- published 26 percent fewer articles on local government issues in 2018 than at the peak of local government coverage in 2005 (a drop from around 11,400 articles a year to around 8,400 articles a year)
- published 40 percent fewer articles on local court matters in 2018 than at the peak of local court reporting in 2005 (a drop from around 11,900 articles a year to around 7,200 articles a year)
- published 30 percent fewer articles on health issues in 2018 than at the peak of health reporting in 2004 (a drop from around 21,600 articles a year to around 13, 300 articles a year)
- published 42 percent fewer articles on science in 2018 than at the peak of science reporting in 2006 (a drop from around 6,400 articles a year to around 3,700 articles a year).
The report found that digital platforms are now acting as gateways to news and information on the internet for many Australians, and have considerable influence in shaping the news viewed by Australians and perform curatorial functions when surfacing information.
However, the atomisation of media content and the risk of misinformation and disinformation being spread on digital platforms make it difficult for consumers to evaluate the veracity, trustworthiness and quality of the news content they receive online.
The report says this may have the effect of undermining democratic processes, as the ability of consumers to recognise high-quality news is essential for a well-functioning democracy.
As a consequence of digital platforms’ personalisation of content to users, it can also be difficult to establish the level of disinformation or misinformation presented to consumers on digital platforms.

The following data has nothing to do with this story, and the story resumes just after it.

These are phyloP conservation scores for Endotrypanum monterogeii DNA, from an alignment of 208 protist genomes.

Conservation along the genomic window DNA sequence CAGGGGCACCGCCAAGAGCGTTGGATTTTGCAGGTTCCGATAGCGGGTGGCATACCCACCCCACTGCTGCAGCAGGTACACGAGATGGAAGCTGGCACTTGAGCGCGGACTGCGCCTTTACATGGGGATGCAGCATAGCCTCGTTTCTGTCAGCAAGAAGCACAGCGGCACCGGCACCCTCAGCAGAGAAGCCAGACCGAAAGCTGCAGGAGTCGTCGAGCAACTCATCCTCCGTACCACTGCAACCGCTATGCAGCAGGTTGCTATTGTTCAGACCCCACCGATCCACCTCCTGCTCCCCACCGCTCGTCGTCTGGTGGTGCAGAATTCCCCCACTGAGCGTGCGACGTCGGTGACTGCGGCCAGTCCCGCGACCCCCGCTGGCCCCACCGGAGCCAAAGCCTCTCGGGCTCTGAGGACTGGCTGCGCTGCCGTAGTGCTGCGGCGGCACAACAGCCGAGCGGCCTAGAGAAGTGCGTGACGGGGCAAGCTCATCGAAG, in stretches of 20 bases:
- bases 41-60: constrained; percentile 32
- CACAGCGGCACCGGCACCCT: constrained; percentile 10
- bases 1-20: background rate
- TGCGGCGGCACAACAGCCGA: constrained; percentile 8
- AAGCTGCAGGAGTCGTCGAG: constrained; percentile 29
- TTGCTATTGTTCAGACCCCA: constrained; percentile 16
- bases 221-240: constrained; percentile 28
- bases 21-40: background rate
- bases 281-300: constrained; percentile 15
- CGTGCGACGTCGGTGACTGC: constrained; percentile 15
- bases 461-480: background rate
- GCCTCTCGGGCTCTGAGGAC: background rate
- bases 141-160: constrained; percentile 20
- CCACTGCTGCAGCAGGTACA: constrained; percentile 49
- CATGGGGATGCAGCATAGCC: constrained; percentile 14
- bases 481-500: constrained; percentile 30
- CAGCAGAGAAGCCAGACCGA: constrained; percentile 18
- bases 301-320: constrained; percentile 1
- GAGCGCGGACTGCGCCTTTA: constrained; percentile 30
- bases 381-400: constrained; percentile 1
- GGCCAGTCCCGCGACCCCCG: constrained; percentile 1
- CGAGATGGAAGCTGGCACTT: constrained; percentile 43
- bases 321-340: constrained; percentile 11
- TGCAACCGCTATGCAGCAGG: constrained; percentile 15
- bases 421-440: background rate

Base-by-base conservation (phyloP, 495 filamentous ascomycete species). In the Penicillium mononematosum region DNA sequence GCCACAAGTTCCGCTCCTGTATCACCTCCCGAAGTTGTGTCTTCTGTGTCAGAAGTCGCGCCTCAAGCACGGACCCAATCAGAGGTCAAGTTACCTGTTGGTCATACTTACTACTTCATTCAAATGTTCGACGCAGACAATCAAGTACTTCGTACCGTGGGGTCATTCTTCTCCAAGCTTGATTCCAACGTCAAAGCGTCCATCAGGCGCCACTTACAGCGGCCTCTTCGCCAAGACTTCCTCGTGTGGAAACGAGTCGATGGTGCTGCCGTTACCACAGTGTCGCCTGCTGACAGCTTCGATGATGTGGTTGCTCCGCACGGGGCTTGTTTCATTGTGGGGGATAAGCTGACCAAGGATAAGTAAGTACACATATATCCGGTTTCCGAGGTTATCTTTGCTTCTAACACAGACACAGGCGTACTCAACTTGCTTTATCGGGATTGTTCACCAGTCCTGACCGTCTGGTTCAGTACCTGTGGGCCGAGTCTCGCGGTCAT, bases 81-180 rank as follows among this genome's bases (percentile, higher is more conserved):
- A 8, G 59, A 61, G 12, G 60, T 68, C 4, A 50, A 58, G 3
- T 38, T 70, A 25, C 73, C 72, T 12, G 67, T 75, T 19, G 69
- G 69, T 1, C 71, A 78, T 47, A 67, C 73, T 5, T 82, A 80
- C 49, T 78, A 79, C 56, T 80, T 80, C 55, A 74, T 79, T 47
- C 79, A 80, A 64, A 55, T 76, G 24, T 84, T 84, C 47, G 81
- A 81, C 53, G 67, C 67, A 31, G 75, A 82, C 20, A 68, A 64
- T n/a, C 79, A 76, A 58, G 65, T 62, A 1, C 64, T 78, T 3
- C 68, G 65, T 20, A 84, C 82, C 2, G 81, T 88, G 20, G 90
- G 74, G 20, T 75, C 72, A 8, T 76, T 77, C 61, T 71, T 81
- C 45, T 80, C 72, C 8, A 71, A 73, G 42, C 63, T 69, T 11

There have been frequent examples of disinformation and malinformation campaigns attempting to affect democratic processes in the United States, the United Kingdom and the European Union; and there is growing public concern about highly inaccurate and misleading information being surfaced to Australian consumers.
These issues present a compelling argument to address these concerns as a public policy issue in Australia. Disinformation and malinformation is not accidental. Some individuals and businesses deliberately spread inaccurate information in a systematic way to try to influence public opinion by targeting individuals or groups, or simply to make money.
While public interest journalism contributes to a healthy democracy, disinformation and malinformation does the opposite.
To the degree that online consumption makes it harder for public interest journalism to reach audiences, but easier for disinformation and malinformation to do so, this is clearly a significant public policy concern.”
The ACCC concluded that few consumers are fully informed of, fully understand, or effectively control, the scope of data collected and the bargain they are entering into with digital platforms when they sign up for, or use, their services.
The report says:
There is a substantial disconnect between how consumers think their data should be treated and how it is actually treated.
Digital platforms collect vast troves of data on consumers from ever-expanding sources and have significant discretion over how this user data is used and disclosed to other businesses and organisations, both now and in the future.
Consumers also relinquish considerable control over how their uploaded content is used by digital platforms.”
Digital platforms also tend to understate to consumers the extent of their data collection practices while overstating the level of consumer control over their personal user data.
The report identifies that some groups are at increased risk of manipulation:
The extensive amount of data collected by digital platforms may include data that identifies (or infers) an individual’s vulnerabilities.
The detriments identified above can be especially harmful to vulnerable consumers by placing them at risk of being targeted with inappropriate products or scams, discriminated against, or inappropriately excluded from markets.”